Social networks and economic behavior: Impacts of gifting in Tanzania
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Zigah, G. 2014. Social networks and economic behavior: Impacts of gifting in Tanzania. MSc thesis. Edmonton, Canada: University of Alberta.
Permanent link to this item: http://hdl.handle.net/10568/76918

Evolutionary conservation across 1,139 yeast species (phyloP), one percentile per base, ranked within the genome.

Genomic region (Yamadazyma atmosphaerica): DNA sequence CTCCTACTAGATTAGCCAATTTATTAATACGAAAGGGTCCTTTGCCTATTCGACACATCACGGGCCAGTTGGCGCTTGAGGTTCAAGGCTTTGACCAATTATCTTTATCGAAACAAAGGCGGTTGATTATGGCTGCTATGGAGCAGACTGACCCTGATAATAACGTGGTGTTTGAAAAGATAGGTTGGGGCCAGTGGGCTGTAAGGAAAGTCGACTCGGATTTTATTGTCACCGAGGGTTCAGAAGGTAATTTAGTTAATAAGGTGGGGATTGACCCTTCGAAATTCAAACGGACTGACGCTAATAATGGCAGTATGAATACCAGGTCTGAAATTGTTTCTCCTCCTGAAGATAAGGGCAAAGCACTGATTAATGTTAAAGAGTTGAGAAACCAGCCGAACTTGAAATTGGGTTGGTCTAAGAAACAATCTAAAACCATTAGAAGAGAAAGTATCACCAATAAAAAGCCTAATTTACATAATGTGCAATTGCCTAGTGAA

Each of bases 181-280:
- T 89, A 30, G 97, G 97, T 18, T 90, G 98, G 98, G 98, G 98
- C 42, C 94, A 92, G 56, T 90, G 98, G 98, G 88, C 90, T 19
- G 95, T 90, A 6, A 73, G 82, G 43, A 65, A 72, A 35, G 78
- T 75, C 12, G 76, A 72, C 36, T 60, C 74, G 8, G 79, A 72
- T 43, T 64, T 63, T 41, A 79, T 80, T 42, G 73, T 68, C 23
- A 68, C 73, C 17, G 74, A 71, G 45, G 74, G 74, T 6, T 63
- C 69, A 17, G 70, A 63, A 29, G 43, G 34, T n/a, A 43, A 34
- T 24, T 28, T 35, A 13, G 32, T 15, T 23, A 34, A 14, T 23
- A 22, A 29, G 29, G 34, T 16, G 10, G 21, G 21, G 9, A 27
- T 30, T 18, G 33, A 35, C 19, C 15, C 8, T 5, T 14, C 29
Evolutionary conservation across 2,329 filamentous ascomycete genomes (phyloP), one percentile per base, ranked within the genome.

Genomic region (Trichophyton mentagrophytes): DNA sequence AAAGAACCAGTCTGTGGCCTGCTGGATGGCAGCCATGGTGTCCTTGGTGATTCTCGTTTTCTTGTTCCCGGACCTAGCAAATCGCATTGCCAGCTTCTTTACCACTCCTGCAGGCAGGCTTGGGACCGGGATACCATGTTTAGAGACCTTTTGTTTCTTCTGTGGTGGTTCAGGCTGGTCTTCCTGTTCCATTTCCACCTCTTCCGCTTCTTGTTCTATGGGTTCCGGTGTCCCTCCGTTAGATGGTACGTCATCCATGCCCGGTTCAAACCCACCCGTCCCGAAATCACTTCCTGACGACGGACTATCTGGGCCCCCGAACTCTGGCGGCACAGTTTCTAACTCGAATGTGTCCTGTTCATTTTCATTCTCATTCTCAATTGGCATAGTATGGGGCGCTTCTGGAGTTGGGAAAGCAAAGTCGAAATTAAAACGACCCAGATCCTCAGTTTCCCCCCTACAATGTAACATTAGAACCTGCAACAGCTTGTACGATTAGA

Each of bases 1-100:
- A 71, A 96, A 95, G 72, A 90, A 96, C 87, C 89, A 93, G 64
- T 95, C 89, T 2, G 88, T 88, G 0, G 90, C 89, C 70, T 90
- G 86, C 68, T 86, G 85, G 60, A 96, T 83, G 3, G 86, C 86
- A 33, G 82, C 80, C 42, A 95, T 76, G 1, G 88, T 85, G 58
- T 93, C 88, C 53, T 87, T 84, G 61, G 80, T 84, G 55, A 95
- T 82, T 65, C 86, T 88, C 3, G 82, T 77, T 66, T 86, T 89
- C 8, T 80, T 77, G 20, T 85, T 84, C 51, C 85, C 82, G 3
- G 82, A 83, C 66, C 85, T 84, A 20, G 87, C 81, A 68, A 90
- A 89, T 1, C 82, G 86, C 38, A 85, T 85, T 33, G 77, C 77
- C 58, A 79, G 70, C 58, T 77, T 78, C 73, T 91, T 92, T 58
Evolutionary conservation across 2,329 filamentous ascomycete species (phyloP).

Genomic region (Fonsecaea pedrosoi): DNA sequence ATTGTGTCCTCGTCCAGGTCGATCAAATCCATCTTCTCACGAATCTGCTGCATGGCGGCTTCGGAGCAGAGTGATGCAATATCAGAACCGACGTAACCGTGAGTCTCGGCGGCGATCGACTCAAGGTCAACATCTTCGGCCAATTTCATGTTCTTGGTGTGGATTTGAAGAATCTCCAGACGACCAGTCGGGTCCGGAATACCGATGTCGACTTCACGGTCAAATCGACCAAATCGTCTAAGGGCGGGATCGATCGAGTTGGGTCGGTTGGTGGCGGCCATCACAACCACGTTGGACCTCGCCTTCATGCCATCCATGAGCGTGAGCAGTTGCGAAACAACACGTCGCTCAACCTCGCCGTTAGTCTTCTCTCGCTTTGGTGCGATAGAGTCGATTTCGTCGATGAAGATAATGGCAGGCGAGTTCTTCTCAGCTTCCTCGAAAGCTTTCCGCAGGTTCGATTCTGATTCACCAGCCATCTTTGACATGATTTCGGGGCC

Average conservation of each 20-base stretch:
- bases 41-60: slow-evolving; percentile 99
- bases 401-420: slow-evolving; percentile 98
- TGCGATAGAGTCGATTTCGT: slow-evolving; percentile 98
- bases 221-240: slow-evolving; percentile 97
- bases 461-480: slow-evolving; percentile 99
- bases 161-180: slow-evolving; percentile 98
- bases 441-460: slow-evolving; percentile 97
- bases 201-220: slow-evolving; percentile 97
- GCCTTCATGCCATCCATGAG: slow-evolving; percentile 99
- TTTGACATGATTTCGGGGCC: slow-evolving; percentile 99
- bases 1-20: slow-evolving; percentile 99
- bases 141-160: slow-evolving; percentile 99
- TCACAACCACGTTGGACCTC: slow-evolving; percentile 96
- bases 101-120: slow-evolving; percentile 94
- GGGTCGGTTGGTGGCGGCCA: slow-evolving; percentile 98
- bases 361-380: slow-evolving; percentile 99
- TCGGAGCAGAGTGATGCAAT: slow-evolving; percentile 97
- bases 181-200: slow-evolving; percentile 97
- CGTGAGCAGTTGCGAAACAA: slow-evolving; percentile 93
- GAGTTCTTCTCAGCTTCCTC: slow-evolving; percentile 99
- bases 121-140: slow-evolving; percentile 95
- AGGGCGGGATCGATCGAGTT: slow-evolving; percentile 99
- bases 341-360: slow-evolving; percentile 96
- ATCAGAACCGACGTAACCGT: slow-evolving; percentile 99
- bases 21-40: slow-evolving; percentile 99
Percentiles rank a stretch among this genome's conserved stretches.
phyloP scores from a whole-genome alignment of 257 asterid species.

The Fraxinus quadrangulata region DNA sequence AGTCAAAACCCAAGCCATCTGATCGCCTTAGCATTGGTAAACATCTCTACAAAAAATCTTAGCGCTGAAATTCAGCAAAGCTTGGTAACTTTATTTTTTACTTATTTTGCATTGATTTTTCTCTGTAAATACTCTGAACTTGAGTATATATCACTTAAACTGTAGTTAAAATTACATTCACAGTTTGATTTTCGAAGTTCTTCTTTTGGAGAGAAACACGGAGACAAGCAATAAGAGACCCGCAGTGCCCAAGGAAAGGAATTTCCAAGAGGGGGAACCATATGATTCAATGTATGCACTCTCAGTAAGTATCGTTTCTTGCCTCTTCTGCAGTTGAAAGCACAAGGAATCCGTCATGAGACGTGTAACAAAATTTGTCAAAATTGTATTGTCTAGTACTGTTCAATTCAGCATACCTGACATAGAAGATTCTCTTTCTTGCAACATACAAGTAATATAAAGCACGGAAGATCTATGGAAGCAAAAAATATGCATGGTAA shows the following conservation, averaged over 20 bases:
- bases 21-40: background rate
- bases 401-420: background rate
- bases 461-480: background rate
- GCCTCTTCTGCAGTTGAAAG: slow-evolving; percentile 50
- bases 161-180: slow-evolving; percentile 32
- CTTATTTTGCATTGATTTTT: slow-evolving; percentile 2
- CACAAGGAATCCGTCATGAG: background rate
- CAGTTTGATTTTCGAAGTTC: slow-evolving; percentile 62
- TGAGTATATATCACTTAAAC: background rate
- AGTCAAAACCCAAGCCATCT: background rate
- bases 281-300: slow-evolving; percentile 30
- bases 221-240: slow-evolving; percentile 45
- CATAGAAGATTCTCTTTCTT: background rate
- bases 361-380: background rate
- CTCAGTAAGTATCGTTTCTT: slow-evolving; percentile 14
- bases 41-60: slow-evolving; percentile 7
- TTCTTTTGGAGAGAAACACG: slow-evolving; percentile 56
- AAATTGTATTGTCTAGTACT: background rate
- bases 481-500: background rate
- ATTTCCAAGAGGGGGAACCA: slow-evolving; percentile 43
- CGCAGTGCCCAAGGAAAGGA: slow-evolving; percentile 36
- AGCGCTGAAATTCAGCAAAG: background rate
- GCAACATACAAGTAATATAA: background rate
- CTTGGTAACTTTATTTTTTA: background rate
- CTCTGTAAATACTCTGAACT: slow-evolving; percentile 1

Informal institutions such as social networks are often drawn upon in order to protect households from market failures. Social networks often involve gift giving both within and outside the family network to cope with production uncertainties and food insecurity. But some community members avoid giving out gifts to either family members or outsiders. Following literature reviewed, there are three key reasons or motivations for gifting – altruism, reciprocity, and social norms. Although all three motivations may be for any gifting between households, each motivation is more associated with different types of households than others. In this thesis, I assume gifting between households of the same family network is more likely motivated by altruism, or social 30 norms that create obligations, whereas gifting between households of different families is more likely motivated by reciprocity. However, these gifting behaviors may involve behavior such as free-riding or investment in social capital.As such, gift transfers within or outside family networks can affect the productivity activities of those who give and receive gifts. Therefore, this paper seeks to examine how gifting behavior of farmers, among friends and family networks in the Kongwa and Mvomero districts in Tanzania, affects their productive activities.To do so,using primary data obtained from 552 households from 4 villages in each of two districts in Tanzania, a probit model is run to examine the determinants of a household decision to give gifts or not. Also, I estimate a tobit model with household weeding effort and an OLSmodelwithagriculturalcrop yields as a function of different family types while holding constant other factorsthat affect agricultural productivity. My results support the idea that the formal economy (i.e. access to formal institutions, or services such as savings and credit institutions) is a substitute to social networks in these rural areas. I also provide estimates that suggest that productive efforts of farmer households differ depending on whether they are engaged in gifting with members of another household unit but within the same family network, or outside their family network. To be specific, the empirical evidence suggests that, relative to households not engaged in gifting, nonfamily gifting households have higher yields whereas family gifting households invest lover productivity efforts by weeding less.